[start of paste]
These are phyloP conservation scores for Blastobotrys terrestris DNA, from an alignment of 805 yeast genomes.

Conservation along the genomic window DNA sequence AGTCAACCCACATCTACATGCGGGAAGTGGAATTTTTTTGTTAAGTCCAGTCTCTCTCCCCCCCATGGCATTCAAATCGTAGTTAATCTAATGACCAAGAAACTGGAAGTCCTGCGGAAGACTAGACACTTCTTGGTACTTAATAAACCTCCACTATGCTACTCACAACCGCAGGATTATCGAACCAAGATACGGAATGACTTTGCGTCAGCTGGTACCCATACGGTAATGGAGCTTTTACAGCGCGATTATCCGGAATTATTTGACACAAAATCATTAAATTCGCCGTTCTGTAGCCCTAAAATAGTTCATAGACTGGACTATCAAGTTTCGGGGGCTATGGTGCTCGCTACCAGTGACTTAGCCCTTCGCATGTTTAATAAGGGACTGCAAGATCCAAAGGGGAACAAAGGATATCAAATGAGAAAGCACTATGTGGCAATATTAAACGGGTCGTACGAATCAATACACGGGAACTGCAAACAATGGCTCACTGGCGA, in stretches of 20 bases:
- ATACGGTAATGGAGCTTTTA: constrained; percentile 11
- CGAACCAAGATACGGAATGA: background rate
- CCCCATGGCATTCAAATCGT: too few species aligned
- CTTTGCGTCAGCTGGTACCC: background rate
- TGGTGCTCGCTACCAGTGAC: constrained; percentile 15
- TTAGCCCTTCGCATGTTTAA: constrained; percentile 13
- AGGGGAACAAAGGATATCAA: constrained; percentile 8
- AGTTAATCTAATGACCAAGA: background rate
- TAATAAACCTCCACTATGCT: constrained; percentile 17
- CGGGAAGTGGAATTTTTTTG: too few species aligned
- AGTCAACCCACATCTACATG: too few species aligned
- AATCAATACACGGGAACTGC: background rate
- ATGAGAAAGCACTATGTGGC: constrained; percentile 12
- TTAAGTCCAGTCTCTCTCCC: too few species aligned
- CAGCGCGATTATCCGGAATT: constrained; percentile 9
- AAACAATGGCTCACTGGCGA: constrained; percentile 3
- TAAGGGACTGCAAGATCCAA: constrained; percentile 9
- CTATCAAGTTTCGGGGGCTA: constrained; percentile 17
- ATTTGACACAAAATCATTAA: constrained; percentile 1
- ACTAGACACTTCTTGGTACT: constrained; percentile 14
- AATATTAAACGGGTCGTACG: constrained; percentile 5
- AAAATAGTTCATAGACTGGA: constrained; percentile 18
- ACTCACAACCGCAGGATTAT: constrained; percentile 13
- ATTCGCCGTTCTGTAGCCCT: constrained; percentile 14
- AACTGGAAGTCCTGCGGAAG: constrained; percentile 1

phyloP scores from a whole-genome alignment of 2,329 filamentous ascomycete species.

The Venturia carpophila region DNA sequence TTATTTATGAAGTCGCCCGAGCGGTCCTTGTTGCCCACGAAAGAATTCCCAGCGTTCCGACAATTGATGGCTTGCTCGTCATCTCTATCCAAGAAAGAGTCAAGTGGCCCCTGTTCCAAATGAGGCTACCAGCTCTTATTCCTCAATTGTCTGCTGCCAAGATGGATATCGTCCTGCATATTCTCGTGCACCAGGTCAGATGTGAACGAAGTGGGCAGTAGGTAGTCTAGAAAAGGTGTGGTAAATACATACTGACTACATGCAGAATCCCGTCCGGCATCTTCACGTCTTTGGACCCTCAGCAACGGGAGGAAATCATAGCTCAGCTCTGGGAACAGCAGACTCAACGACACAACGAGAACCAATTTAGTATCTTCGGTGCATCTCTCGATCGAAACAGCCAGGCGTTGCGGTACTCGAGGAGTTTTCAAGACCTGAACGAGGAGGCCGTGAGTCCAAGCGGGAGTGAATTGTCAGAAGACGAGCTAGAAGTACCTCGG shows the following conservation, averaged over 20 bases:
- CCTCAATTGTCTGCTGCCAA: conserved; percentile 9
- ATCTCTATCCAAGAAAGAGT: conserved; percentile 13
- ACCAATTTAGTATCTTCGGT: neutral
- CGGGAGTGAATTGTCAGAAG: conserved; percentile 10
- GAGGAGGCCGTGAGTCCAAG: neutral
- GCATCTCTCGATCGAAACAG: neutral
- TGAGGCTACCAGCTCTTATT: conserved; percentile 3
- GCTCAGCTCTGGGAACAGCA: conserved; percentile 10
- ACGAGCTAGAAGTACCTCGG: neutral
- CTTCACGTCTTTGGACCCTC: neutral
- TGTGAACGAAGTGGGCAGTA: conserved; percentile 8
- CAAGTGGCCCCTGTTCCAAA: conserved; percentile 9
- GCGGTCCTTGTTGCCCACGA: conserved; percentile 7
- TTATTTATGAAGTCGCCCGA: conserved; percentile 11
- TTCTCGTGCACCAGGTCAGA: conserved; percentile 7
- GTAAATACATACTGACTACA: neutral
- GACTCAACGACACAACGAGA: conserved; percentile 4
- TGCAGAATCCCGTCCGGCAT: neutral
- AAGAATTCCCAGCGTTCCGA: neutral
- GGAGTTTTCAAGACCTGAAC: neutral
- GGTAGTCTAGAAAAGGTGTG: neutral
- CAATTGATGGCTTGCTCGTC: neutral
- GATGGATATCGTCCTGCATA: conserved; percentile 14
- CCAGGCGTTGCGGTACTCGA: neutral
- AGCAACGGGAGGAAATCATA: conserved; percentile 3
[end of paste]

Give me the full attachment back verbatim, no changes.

These are phyloP conservation scores for Blastobotrys terrestris DNA, from an alignment of 805 yeast genomes.

Conservation along the genomic window DNA sequence AGTCAACCCACATCTACATGCGGGAAGTGGAATTTTTTTGTTAAGTCCAGTCTCTCTCCCCCCCATGGCATTCAAATCGTAGTTAATCTAATGACCAAGAAACTGGAAGTCCTGCGGAAGACTAGACACTTCTTGGTACTTAATAAACCTCCACTATGCTACTCACAACCGCAGGATTATCGAACCAAGATACGGAATGACTTTGCGTCAGCTGGTACCCATACGGTAATGGAGCTTTTACAGCGCGATTATCCGGAATTATTTGACACAAAATCATTAAATTCGCCGTTCTGTAGCCCTAAAATAGTTCATAGACTGGACTATCAAGTTTCGGGGGCTATGGTGCTCGCTACCAGTGACTTAGCCCTTCGCATGTTTAATAAGGGACTGCAAGATCCAAAGGGGAACAAAGGATATCAAATGAGAAAGCACTATGTGGCAATATTAAACGGGTCGTACGAATCAATACACGGGAACTGCAAACAATGGCTCACTGGCGA, in stretches of 20 bases:
- ATACGGTAATGGAGCTTTTA: constrained; percentile 11
- CGAACCAAGATACGGAATGA: background rate
- CCCCATGGCATTCAAATCGT: too few species aligned
- CTTTGCGTCAGCTGGTACCC: background rate
- TGGTGCTCGCTACCAGTGAC: constrained; percentile 15
- TTAGCCCTTCGCATGTTTAA: constrained; percentile 13
- AGGGGAACAAAGGATATCAA: constrained; percentile 8
- AGTTAATCTAATGACCAAGA: background rate
- TAATAAACCTCCACTATGCT: constrained; percentile 17
- CGGGAAGTGGAATTTTTTTG: too few species aligned
- AGTCAACCCACATCTACATG: too few species aligned
- AATCAATACACGGGAACTGC: background rate
- ATGAGAAAGCACTATGTGGC: constrained; percentile 12
- TTAAGTCCAGTCTCTCTCCC: too few species aligned
- CAGCGCGATTATCCGGAATT: constrained; percentile 9
- AAACAATGGCTCACTGGCGA: constrained; percentile 3
- TAAGGGACTGCAAGATCCAA: constrained; percentile 9
- CTATCAAGTTTCGGGGGCTA: constrained; percentile 17
- ATTTGACACAAAATCATTAA: constrained; percentile 1
- ACTAGACACTTCTTGGTACT: constrained; percentile 14
- AATATTAAACGGGTCGTACG: constrained; percentile 5
- AAAATAGTTCATAGACTGGA: constrained; percentile 18
- ACTCACAACCGCAGGATTAT: constrained; percentile 13
- ATTCGCCGTTCTGTAGCCCT: constrained; percentile 14
- AACTGGAAGTCCTGCGGAAG: constrained; percentile 1

phyloP scores from a whole-genome alignment of 2,329 filamentous ascomycete species.

The Venturia carpophila region DNA sequence TTATTTATGAAGTCGCCCGAGCGGTCCTTGTTGCCCACGAAAGAATTCCCAGCGTTCCGACAATTGATGGCTTGCTCGTCATCTCTATCCAAGAAAGAGTCAAGTGGCCCCTGTTCCAAATGAGGCTACCAGCTCTTATTCCTCAATTGTCTGCTGCCAAGATGGATATCGTCCTGCATATTCTCGTGCACCAGGTCAGATGTGAACGAAGTGGGCAGTAGGTAGTCTAGAAAAGGTGTGGTAAATACATACTGACTACATGCAGAATCCCGTCCGGCATCTTCACGTCTTTGGACCCTCAGCAACGGGAGGAAATCATAGCTCAGCTCTGGGAACAGCAGACTCAACGACACAACGAGAACCAATTTAGTATCTTCGGTGCATCTCTCGATCGAAACAGCCAGGCGTTGCGGTACTCGAGGAGTTTTCAAGACCTGAACGAGGAGGCCGTGAGTCCAAGCGGGAGTGAATTGTCAGAAGACGAGCTAGAAGTACCTCGG shows the following conservation, averaged over 20 bases:
- CCTCAATTGTCTGCTGCCAA: conserved; percentile 9
- ATCTCTATCCAAGAAAGAGT: conserved; percentile 13
- ACCAATTTAGTATCTTCGGT: neutral
- CGGGAGTGAATTGTCAGAAG: conserved; percentile 10
- GAGGAGGCCGTGAGTCCAAG: neutral
- GCATCTCTCGATCGAAACAG: neutral
- TGAGGCTACCAGCTCTTATT: conserved; percentile 3
- GCTCAGCTCTGGGAACAGCA: conserved; percentile 10
- ACGAGCTAGAAGTACCTCGG: neutral
- CTTCACGTCTTTGGACCCTC: neutral
- TGTGAACGAAGTGGGCAGTA: conserved; percentile 8
- CAAGTGGCCCCTGTTCCAAA: conserved; percentile 9
- GCGGTCCTTGTTGCCCACGA: conserved; percentile 7
- TTATTTATGAAGTCGCCCGA: conserved; percentile 11
- TTCTCGTGCACCAGGTCAGA: conserved; percentile 7
- GTAAATACATACTGACTACA: neutral
- GACTCAACGACACAACGAGA: conserved; percentile 4
- TGCAGAATCCCGTCCGGCAT: neutral
- AAGAATTCCCAGCGTTCCGA: neutral
- GGAGTTTTCAAGACCTGAAC: neutral
- GGTAGTCTAGAAAAGGTGTG: neutral
- CAATTGATGGCTTGCTCGTC: neutral
- GATGGATATCGTCCTGCATA: conserved; percentile 14
- CCAGGCGTTGCGGTACTCGA: neutral
- AGCAACGGGAGGAAATCATA: conserved; percentile 3